How thirst for free milk kept learners in school

Former assistant minister Julia Ojiambo when she condoled with late President Daniel arap Moi at his Kabarnet gardens residence in Nairobi. [David Gichuru, Standard]

When President Daniel arap Moi made the directive that all pupils be offered milk at school in a Cabinet sitting in 1979, Julia Ojiambo was well aware of the task that lay ahead. 

She had just been appointed Assistant Minister for Education, having moved from the Ministry of Housing and Social Services, where she served in the same capacity under President Jomo Kenyatta.

Prof Ojiambo was to head the Basic Education docket, in which the free milk programme, popularly known as maziwa ya Nyayo, fell. The school-feeding project was to serve as an incentive to children to enroll in schools.

President Moi had been concerned about the soaring number of children who were out of school and after several inquiries, the ministry established the cause for the low enrollment.

The ministry then formulated an action plan for the implementation of the programme that would form an integral piece of the former president’s legacy and officially roll it out in 1979.

Strtegic choice

According to Ojiambo, the choice of milk was strategic, as it primarily targeted children aged between five and seven, who were ripe for primary school, but with emphasis placed on improving their health.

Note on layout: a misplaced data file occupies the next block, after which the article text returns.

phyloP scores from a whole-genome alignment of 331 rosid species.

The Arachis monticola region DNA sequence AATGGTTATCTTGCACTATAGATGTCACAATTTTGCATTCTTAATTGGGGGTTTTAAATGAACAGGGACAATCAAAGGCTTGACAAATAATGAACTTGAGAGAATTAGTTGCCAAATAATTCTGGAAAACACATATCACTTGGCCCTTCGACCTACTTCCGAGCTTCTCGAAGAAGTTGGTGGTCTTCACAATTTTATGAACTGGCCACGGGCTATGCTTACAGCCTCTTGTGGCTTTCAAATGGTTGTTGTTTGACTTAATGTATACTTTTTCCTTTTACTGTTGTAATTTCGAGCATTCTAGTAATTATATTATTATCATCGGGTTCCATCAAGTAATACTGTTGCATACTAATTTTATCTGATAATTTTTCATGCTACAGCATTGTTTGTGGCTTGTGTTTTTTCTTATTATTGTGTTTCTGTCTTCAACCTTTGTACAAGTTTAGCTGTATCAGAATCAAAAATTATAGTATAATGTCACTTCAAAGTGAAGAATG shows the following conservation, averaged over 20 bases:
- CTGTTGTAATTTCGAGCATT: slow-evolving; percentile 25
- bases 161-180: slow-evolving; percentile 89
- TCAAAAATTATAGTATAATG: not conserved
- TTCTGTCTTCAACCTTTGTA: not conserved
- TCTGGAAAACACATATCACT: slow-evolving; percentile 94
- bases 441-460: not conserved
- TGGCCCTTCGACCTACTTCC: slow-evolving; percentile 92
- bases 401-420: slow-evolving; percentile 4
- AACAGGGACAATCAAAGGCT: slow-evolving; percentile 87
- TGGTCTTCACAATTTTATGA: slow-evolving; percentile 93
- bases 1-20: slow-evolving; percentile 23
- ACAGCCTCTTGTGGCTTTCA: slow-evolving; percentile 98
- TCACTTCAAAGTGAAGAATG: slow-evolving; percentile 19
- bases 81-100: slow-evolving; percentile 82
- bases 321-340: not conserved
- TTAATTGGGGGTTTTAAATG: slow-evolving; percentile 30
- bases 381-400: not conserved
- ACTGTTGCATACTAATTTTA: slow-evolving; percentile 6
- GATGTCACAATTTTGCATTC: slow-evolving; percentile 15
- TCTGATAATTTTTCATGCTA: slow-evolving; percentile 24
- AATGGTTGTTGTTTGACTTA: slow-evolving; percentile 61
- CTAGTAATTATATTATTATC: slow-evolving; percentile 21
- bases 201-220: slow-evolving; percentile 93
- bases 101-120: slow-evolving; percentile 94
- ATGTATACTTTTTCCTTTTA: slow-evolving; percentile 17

“Some of them came from homes that could not provide any meals. Others were malnourished and their parents opted to keep them home as they were afraid they would not get food in school,” she says.

The initiative, she says, registered great success and soon there was a surge in school enrollment, as children had something to look forward to in their pursuit for education.

Ojiambo was also instrumental in the shift from the colonial system of education to the 8-4-4 one, a move that the government had hoped would improve education standards.

President Moi, by her account, had been concerned that the British system had locked many Kenyans out of a formal education, and was not alive to their needs. Hence, a more accommodating education structure had to be formulated to align with such needs.

“Moi saw the need to expand opportunities for Standard Seven drop-outs so that even those who did not make it to secondary school could engage in productive activities,” she recalls.

This was made possible by the construction of vocational training centres and polytechnics to cater for the ballooning number of those thirsty for education. These were meant to equip them with technical skills that would help them better navigate life through offering sustainable livelihoods.

Ojiambo remembers Moi as a champion for education who came up with policies that would revolutionise the Education sector and that eventually spawned the numerous institutions in place right now.

In the years she served in the Education docket, Ojiambo attributes their success to the watchful eye of President Moi, who took a keen interest in the undertakings of all ministries.